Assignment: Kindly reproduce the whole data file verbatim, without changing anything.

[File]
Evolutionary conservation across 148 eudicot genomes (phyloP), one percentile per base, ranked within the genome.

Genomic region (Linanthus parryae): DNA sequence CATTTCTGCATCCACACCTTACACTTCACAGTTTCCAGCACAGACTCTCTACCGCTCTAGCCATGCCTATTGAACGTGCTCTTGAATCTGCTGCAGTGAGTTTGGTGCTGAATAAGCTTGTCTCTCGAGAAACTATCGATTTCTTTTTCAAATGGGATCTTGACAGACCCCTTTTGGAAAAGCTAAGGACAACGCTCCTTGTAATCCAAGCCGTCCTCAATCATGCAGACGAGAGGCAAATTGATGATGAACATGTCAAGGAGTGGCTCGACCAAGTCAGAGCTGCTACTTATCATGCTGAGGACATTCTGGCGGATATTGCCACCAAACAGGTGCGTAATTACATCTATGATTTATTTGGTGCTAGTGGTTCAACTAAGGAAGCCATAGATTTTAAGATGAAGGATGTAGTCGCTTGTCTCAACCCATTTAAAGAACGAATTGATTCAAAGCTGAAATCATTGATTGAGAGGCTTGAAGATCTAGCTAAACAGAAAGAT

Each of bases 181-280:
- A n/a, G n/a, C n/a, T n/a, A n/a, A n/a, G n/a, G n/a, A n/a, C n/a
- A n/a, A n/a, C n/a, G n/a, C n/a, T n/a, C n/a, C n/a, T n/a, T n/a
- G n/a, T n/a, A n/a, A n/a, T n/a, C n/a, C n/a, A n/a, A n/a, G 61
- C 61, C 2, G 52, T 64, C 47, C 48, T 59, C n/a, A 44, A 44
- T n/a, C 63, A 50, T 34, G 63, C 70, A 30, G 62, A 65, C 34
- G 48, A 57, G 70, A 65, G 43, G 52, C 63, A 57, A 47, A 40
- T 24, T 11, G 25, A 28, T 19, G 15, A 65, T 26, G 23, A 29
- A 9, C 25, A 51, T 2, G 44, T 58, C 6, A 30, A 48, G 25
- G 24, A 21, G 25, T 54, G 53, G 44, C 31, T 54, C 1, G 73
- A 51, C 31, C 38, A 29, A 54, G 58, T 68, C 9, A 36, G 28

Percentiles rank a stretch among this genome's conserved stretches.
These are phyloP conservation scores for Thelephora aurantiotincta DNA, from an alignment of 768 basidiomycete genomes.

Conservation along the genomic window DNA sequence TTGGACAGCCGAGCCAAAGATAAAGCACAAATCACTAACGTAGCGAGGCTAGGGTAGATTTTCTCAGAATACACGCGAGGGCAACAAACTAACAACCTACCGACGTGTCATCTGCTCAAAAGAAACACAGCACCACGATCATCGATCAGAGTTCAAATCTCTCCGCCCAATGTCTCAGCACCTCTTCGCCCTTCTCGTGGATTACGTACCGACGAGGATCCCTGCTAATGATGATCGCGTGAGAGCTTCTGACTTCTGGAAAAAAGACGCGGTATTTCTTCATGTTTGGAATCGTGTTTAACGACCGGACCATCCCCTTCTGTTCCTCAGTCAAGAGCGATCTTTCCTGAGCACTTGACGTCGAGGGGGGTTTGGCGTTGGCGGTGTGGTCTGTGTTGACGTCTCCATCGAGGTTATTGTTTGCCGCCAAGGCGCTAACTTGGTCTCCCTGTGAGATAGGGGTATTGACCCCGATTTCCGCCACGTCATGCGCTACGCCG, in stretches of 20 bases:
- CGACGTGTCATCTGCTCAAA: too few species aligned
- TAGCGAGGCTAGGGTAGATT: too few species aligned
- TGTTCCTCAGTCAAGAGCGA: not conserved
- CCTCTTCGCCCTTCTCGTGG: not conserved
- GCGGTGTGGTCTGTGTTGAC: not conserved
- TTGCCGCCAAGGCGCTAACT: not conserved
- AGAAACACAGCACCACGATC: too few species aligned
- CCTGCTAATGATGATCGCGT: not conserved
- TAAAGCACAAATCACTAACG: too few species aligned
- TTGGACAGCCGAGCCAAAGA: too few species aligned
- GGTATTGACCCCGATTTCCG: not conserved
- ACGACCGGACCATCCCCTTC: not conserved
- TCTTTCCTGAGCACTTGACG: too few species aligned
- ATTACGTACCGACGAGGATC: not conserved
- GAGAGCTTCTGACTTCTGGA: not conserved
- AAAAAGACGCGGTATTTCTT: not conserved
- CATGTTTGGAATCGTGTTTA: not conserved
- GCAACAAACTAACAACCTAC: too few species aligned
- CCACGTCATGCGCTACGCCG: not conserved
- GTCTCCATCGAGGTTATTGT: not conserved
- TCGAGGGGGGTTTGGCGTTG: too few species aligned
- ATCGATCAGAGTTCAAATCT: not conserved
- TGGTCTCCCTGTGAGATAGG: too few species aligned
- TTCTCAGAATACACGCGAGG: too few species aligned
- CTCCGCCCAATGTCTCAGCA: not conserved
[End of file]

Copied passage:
Evolutionary conservation across 148 eudicot genomes (phyloP), one percentile per base, ranked within the genome.

Genomic region (Linanthus parryae): DNA sequence CATTTCTGCATCCACACCTTACACTTCACAGTTTCCAGCACAGACTCTCTACCGCTCTAGCCATGCCTATTGAACGTGCTCTTGAATCTGCTGCAGTGAGTTTGGTGCTGAATAAGCTTGTCTCTCGAGAAACTATCGATTTCTTTTTCAAATGGGATCTTGACAGACCCCTTTTGGAAAAGCTAAGGACAACGCTCCTTGTAATCCAAGCCGTCCTCAATCATGCAGACGAGAGGCAAATTGATGATGAACATGTCAAGGAGTGGCTCGACCAAGTCAGAGCTGCTACTTATCATGCTGAGGACATTCTGGCGGATATTGCCACCAAACAGGTGCGTAATTACATCTATGATTTATTTGGTGCTAGTGGTTCAACTAAGGAAGCCATAGATTTTAAGATGAAGGATGTAGTCGCTTGTCTCAACCCATTTAAAGAACGAATTGATTCAAAGCTGAAATCATTGATTGAGAGGCTTGAAGATCTAGCTAAACAGAAAGAT

Each of bases 181-280:
- A n/a, G n/a, C n/a, T n/a, A n/a, A n/a, G n/a, G n/a, A n/a, C n/a
- A n/a, A n/a, C n/a, G n/a, C n/a, T n/a, C n/a, C n/a, T n/a, T n/a
- G n/a, T n/a, A n/a, A n/a, T n/a, C n/a, C n/a, A n/a, A n/a, G 61
- C 61, C 2, G 52, T 64, C 47, C 48, T 59, C n/a, A 44, A 44
- T n/a, C 63, A 50, T 34, G 63, C 70, A 30, G 62, A 65, C 34
- G 48, A 57, G 70, A 65, G 43, G 52, C 63, A 57, A 47, A 40
- T 24, T 11, G 25, A 28, T 19, G 15, A 65, T 26, G 23, A 29
- A 9, C 25, A 51, T 2, G 44, T 58, C 6, A 30, A 48, G 25
- G 24, A 21, G 25, T 54, G 53, G 44, C 31, T 54, C 1, G 73
- A 51, C 31, C 38, A 29, A 54, G 58, T 68, C 9, A 36, G 28

Percentiles rank a stretch among this genome's conserved stretches.
These are phyloP conservation scores for Thelephora aurantiotincta DNA, from an alignment of 768 basidiomycete genomes.

Conservation along the genomic window DNA sequence TTGGACAGCCGAGCCAAAGATAAAGCACAAATCACTAACGTAGCGAGGCTAGGGTAGATTTTCTCAGAATACACGCGAGGGCAACAAACTAACAACCTACCGACGTGTCATCTGCTCAAAAGAAACACAGCACCACGATCATCGATCAGAGTTCAAATCTCTCCGCCCAATGTCTCAGCACCTCTTCGCCCTTCTCGTGGATTACGTACCGACGAGGATCCCTGCTAATGATGATCGCGTGAGAGCTTCTGACTTCTGGAAAAAAGACGCGGTATTTCTTCATGTTTGGAATCGTGTTTAACGACCGGACCATCCCCTTCTGTTCCTCAGTCAAGAGCGATCTTTCCTGAGCACTTGACGTCGAGGGGGGTTTGGCGTTGGCGGTGTGGTCTGTGTTGACGTCTCCATCGAGGTTATTGTTTGCCGCCAAGGCGCTAACTTGGTCTCCCTGTGAGATAGGGGTATTGACCCCGATTTCCGCCACGTCATGCGCTACGCCG, in stretches of 20 bases:
- CGACGTGTCATCTGCTCAAA: too few species aligned
- TAGCGAGGCTAGGGTAGATT: too few species aligned
- TGTTCCTCAGTCAAGAGCGA: not conserved
- CCTCTTCGCCCTTCTCGTGG: not conserved
- GCGGTGTGGTCTGTGTTGAC: not conserved
- TTGCCGCCAAGGCGCTAACT: not conserved
- AGAAACACAGCACCACGATC: too few species aligned
- CCTGCTAATGATGATCGCGT: not conserved
- TAAAGCACAAATCACTAACG: too few species aligned
- TTGGACAGCCGAGCCAAAGA: too few species aligned
- GGTATTGACCCCGATTTCCG: not conserved
- ACGACCGGACCATCCCCTTC: not conserved
- TCTTTCCTGAGCACTTGACG: too few species aligned
- ATTACGTACCGACGAGGATC: not conserved
- GAGAGCTTCTGACTTCTGGA: not conserved
- AAAAAGACGCGGTATTTCTT: not conserved
- CATGTTTGGAATCGTGTTTA: not conserved
- GCAACAAACTAACAACCTAC: too few species aligned
- CCACGTCATGCGCTACGCCG: not conserved
- GTCTCCATCGAGGTTATTGT: not conserved
- TCGAGGGGGGTTTGGCGTTG: too few species aligned
- ATCGATCAGAGTTCAAATCT: not conserved
- TGGTCTCCCTGTGAGATAGG: too few species aligned
- TTCTCAGAATACACGCGAGG: too few species aligned
- CTCCGCCCAATGTCTCAGCA: not conserved